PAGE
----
Leaked classified documents, detailed in a Reuters article, show that the National Security Agency (NSA) arranged a £6.1 million deal with RSA that ultimately led to the security firm using a “flawed” encryption formula in its products.
According to Reuters, the contract set an “NSA formula as the preferred, or default, method for number generation in the BSAFE software.”
It was revealed in September that all versions of RSA's BSAFE Toolkits were impacted by a community-developed encryption algorithm that was believed to contain an NSA backdoor.
The algorithm in question was Dual Elliptic Curve Deterministic Random Bit Generator (Dual_EC_DRBG), which both RSA and the National Institute of Standards and Technology (NIST) recommended the industry not use at the time.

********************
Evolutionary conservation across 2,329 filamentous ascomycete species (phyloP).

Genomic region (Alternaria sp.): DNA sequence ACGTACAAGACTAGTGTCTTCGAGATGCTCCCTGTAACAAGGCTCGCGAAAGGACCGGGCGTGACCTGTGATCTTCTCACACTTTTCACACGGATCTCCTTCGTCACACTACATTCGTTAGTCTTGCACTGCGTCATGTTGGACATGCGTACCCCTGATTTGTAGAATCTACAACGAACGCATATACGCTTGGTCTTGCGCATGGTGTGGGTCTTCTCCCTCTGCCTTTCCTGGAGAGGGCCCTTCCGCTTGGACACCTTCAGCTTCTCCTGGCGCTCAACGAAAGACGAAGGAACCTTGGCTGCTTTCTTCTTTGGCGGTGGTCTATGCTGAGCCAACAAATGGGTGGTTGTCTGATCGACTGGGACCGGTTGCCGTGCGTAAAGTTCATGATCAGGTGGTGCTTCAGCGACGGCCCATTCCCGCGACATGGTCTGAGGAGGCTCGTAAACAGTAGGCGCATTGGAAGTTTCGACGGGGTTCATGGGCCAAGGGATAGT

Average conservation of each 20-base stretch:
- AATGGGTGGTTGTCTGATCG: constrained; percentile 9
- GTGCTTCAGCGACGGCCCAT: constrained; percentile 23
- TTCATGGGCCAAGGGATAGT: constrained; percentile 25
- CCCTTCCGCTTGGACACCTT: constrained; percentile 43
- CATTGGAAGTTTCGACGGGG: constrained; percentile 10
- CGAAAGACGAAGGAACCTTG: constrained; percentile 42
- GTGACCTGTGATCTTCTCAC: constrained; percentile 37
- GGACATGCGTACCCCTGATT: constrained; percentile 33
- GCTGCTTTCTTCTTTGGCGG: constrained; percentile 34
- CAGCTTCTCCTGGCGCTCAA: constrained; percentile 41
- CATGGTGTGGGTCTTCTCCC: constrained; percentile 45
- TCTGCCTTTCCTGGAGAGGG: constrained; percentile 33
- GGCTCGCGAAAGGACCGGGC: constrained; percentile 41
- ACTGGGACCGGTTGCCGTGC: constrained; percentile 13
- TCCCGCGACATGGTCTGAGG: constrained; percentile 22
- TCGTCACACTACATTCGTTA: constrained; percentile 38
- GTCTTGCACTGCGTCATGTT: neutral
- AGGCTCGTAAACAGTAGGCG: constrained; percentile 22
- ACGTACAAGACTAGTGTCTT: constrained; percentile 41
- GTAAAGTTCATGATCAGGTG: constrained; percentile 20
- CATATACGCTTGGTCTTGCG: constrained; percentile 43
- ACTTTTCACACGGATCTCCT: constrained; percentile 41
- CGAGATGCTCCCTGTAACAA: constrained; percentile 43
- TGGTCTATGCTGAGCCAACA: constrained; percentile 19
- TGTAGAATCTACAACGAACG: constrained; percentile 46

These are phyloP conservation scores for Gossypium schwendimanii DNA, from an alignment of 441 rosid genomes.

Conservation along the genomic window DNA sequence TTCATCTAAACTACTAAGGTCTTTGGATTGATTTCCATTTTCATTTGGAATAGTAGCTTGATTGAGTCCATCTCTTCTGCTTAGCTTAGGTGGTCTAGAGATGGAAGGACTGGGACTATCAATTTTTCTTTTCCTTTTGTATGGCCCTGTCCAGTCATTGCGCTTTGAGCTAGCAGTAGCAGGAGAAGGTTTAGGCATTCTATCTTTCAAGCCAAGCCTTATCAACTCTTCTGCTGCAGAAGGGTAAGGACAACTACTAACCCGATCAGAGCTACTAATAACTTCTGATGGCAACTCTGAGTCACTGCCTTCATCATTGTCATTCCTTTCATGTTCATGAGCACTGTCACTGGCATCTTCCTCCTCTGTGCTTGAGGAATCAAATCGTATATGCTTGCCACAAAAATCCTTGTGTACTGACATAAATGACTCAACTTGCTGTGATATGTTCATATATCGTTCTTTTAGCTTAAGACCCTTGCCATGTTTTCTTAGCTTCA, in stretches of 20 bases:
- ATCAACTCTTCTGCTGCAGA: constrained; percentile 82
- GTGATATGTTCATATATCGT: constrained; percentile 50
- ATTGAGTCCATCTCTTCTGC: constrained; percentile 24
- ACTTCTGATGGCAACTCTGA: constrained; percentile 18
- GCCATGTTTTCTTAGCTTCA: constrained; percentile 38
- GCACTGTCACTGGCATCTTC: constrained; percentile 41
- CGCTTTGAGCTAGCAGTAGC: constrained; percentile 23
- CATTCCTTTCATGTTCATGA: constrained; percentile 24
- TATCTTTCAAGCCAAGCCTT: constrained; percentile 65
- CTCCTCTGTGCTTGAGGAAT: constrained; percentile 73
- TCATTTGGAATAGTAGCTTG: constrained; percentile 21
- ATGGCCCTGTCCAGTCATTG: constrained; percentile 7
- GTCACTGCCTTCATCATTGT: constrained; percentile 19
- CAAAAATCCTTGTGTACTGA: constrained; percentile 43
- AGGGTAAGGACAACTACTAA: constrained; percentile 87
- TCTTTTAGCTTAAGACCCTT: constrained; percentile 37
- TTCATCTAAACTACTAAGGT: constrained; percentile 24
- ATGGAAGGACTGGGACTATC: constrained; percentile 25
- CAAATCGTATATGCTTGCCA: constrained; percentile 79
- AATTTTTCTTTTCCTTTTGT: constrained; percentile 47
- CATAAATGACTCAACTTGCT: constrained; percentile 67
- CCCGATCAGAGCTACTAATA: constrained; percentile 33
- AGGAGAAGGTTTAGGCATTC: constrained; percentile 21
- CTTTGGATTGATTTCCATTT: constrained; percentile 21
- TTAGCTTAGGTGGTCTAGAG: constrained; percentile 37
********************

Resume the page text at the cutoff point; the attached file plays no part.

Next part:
Reuters reported that while the £6.1 million deal “might seem paltry” for a major company such as RSA – which serves as the security division for the global data storage corporation EMC – it actually accounted for “more than a third of the revenue that the relevant division at RSA had taken in during the entire previous year."
Dual_EC_DRBG was adopted by RSA before NIST's approval, and to help spur NIST's endorsement of its use, NSA shared that the government had already used the algorithm for some time, the report revealed.
“RSA's contract made Dual Elliptic Curve the default option for producing random numbers in the RSA toolkit,” the article said. “No alarms were raised, former [RSA] employees said, because the deal was handled by business leaders rather than pure technologists.”